So I’ve somehow become trapped in this rather peculiar city. A city on the brink of a perpetual, never-happening revolution. It lies somewhere between lovely and horrible, hope and despair. And right now I can’t think of being anywhere else.
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Kosovo was a bit of a surprise for me: no tanks, barbed wire fences or military personnel. Just friendly people living an interesting culture.
No people, no shops, nothing. Just rocks, a shoddy road and us. Then the road ends. To get to where it begins again, you have to take a boat for 4 hours and travel 30km up the river.
Once upon a time a guy on a bicycle pedalled across Montenegro to Albania. The End.
One of the most beautiful and remote places I’ve cycled in Europe. Light traffic, nice roads and unrivalled autumn scenery.
The great thing about hostels now is that they are so empty I’m sometimes the only guest. In this case, I wasn’t: there was a Japanese guy who snored like hell and a really tall Serbian guy…
I left the hostel in Belgrade during a break in the rain to head south and entered the unofficial territory of barky-dog land: A strange part of Serbia where stray dogs look at you, yet domesticated ones chase you for miles and snap at your spinning ankles.
I’ve never seen a refugee camp before. I didn’t know what to expect really. Makeshift wooden sign at the entrance? Security? Ikea beds?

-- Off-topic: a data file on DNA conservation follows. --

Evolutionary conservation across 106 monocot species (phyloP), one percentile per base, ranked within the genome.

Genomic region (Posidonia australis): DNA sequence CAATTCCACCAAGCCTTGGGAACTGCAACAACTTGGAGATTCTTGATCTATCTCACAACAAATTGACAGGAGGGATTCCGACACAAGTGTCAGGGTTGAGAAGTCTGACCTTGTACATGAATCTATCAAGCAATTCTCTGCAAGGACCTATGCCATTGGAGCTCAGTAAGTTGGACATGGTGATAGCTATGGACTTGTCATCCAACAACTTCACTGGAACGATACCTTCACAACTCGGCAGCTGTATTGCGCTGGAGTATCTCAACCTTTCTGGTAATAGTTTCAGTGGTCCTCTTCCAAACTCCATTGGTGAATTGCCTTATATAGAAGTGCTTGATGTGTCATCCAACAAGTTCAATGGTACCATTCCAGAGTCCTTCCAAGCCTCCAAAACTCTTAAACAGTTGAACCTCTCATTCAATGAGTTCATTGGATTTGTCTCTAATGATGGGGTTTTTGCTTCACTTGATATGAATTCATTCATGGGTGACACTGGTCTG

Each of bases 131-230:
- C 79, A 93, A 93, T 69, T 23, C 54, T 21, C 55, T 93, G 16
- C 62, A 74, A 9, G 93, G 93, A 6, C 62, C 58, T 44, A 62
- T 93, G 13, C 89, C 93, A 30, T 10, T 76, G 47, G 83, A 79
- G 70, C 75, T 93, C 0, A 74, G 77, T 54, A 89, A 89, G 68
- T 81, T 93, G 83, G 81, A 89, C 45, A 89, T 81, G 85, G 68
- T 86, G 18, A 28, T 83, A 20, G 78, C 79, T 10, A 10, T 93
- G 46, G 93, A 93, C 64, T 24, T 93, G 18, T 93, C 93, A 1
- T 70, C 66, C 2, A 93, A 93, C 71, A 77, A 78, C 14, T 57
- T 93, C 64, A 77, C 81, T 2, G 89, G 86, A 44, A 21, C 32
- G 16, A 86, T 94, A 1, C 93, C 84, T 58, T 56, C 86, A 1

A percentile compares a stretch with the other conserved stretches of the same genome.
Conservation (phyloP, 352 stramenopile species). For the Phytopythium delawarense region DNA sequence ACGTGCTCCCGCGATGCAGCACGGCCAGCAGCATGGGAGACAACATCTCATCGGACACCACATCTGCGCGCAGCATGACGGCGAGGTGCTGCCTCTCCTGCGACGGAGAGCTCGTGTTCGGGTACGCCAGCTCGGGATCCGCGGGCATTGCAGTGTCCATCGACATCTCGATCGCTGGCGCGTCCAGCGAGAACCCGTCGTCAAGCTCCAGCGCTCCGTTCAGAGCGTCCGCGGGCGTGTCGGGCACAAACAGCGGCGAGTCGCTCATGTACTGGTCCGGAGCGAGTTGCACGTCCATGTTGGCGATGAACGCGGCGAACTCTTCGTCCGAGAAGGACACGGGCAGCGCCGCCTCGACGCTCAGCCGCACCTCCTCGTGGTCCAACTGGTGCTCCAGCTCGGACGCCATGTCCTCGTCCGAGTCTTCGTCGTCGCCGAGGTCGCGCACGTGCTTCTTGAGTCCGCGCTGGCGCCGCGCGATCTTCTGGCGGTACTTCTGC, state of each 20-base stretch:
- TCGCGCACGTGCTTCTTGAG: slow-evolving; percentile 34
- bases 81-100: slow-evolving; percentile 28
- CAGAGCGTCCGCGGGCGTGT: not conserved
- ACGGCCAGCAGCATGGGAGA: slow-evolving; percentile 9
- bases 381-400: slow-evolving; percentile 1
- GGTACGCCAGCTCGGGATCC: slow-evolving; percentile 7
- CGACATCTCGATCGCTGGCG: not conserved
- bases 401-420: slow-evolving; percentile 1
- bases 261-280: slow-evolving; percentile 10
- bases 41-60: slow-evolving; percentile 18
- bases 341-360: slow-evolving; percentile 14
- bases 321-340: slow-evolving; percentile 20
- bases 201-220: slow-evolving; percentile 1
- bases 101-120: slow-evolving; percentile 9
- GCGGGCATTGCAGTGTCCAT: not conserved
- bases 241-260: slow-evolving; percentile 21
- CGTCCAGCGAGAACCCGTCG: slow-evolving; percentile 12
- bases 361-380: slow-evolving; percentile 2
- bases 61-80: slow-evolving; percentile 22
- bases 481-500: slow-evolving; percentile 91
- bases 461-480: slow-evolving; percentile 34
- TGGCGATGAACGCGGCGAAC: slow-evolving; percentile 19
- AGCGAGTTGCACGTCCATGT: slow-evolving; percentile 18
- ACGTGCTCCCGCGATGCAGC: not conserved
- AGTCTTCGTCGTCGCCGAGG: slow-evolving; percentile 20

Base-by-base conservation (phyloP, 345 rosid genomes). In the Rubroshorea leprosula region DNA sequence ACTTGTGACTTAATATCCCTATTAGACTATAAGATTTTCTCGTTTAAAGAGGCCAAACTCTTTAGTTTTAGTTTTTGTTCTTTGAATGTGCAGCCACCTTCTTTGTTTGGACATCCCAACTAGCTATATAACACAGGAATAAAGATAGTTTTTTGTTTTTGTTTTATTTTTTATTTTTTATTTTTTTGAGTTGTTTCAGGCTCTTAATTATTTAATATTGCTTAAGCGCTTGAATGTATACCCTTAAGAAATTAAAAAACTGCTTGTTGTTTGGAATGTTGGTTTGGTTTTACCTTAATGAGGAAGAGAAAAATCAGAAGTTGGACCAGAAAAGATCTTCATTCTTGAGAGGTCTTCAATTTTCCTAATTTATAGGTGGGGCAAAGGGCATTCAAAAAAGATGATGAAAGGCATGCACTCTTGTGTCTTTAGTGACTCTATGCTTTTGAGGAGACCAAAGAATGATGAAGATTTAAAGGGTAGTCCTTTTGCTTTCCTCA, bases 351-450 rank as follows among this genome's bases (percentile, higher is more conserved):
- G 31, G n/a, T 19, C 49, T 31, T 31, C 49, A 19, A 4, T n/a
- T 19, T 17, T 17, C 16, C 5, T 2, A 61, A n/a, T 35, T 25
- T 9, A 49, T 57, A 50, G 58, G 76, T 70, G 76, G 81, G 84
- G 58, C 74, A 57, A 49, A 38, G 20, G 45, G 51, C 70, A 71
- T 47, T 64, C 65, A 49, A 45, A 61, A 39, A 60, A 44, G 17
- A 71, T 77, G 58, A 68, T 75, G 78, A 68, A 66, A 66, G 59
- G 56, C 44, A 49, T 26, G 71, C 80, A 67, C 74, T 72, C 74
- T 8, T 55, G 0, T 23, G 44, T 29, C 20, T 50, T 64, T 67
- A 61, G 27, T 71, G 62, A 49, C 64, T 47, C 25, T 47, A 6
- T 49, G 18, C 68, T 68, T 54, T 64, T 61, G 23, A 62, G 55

Some pics of the trip and slice of life.
Sarajevo was a pleasant surprise. The city is packed full of history. Not least because of the Ottoman, Austro-Hungarian and Yugoslavian influence in the area.
The guy in the suit didn’t look impressed. He just stared at us angrily, seemingly occupying the whole hallway and speaking quite loudly in Bosnian something we couldn’t possibly understand.
Cycling through Bosnia and Herzegovina from Mostar to Sarajevo. Strange fishy dinners and chilly hilly roads.
Exploring a little town in the south of Bosnia and Herzegovina where people like to jump from the 26m bridge.
I climbed up an old tower in Mostar which was used as a sniper nest during the war. See some pictures from this fascinating old building here.
Wild camping here comes with a little added danger: you could blow your legs off standing on a landmine. So it’s a good idea to switch to land which is in use, just to be safe. Farms, orchards and…
How do you navigate on a bicycle tour? Here’s a whole bunch of free methods to find your way on a bicycle adventure.